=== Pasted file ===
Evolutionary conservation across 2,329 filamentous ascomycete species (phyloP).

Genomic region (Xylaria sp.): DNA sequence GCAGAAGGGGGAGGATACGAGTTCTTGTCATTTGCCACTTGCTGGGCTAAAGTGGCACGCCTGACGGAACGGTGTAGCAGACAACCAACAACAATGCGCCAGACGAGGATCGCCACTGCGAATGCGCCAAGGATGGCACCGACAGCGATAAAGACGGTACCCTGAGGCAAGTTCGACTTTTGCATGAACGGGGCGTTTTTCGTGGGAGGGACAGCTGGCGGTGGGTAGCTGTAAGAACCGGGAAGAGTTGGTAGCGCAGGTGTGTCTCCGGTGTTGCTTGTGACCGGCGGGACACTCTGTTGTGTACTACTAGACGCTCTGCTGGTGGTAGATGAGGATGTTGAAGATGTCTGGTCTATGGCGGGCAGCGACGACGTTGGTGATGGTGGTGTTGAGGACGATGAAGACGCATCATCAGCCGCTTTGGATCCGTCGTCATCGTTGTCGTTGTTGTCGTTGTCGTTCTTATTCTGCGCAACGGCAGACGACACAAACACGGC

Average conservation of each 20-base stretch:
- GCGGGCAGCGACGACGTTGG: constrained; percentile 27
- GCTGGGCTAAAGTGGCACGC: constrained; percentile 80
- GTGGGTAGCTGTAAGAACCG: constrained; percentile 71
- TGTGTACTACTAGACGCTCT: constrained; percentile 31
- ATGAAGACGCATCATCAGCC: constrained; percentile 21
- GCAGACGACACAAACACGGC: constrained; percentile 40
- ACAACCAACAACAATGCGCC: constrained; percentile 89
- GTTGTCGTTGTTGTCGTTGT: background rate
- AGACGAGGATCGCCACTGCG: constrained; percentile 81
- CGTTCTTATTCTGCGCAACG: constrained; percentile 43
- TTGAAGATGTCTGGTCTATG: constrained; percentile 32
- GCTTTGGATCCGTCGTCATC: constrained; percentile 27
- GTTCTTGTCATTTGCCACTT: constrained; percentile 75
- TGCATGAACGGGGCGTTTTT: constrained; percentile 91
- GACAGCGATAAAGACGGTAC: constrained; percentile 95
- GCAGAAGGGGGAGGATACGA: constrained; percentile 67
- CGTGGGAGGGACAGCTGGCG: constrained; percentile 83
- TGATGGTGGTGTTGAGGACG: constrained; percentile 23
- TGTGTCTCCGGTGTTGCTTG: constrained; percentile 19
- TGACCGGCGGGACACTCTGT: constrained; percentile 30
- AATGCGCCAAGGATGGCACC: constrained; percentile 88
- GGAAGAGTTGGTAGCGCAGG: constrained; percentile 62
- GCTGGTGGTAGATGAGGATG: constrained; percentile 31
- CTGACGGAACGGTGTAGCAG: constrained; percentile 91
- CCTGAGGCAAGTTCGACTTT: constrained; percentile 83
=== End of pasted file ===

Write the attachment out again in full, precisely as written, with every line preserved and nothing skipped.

Evolutionary conservation across 2,329 filamentous ascomycete species (phyloP).

Genomic region (Xylaria sp.): DNA sequence GCAGAAGGGGGAGGATACGAGTTCTTGTCATTTGCCACTTGCTGGGCTAAAGTGGCACGCCTGACGGAACGGTGTAGCAGACAACCAACAACAATGCGCCAGACGAGGATCGCCACTGCGAATGCGCCAAGGATGGCACCGACAGCGATAAAGACGGTACCCTGAGGCAAGTTCGACTTTTGCATGAACGGGGCGTTTTTCGTGGGAGGGACAGCTGGCGGTGGGTAGCTGTAAGAACCGGGAAGAGTTGGTAGCGCAGGTGTGTCTCCGGTGTTGCTTGTGACCGGCGGGACACTCTGTTGTGTACTACTAGACGCTCTGCTGGTGGTAGATGAGGATGTTGAAGATGTCTGGTCTATGGCGGGCAGCGACGACGTTGGTGATGGTGGTGTTGAGGACGATGAAGACGCATCATCAGCCGCTTTGGATCCGTCGTCATCGTTGTCGTTGTTGTCGTTGTCGTTCTTATTCTGCGCAACGGCAGACGACACAAACACGGC

Average conservation of each 20-base stretch:
- GCGGGCAGCGACGACGTTGG: constrained; percentile 27
- GCTGGGCTAAAGTGGCACGC: constrained; percentile 80
- GTGGGTAGCTGTAAGAACCG: constrained; percentile 71
- TGTGTACTACTAGACGCTCT: constrained; percentile 31
- ATGAAGACGCATCATCAGCC: constrained; percentile 21
- GCAGACGACACAAACACGGC: constrained; percentile 40
- ACAACCAACAACAATGCGCC: constrained; percentile 89
- GTTGTCGTTGTTGTCGTTGT: background rate
- AGACGAGGATCGCCACTGCG: constrained; percentile 81
- CGTTCTTATTCTGCGCAACG: constrained; percentile 43
- TTGAAGATGTCTGGTCTATG: constrained; percentile 32
- GCTTTGGATCCGTCGTCATC: constrained; percentile 27
- GTTCTTGTCATTTGCCACTT: constrained; percentile 75
- TGCATGAACGGGGCGTTTTT: constrained; percentile 91
- GACAGCGATAAAGACGGTAC: constrained; percentile 95
- GCAGAAGGGGGAGGATACGA: constrained; percentile 67
- CGTGGGAGGGACAGCTGGCG: constrained; percentile 83
- TGATGGTGGTGTTGAGGACG: constrained; percentile 23
- TGTGTCTCCGGTGTTGCTTG: constrained; percentile 19
- TGACCGGCGGGACACTCTGT: constrained; percentile 30
- AATGCGCCAAGGATGGCACC: constrained; percentile 88
- GGAAGAGTTGGTAGCGCAGG: constrained; percentile 62
- GCTGGTGGTAGATGAGGATG: constrained; percentile 31
- CTGACGGAACGGTGTAGCAG: constrained; percentile 91
- CCTGAGGCAAGTTCGACTTT: constrained; percentile 83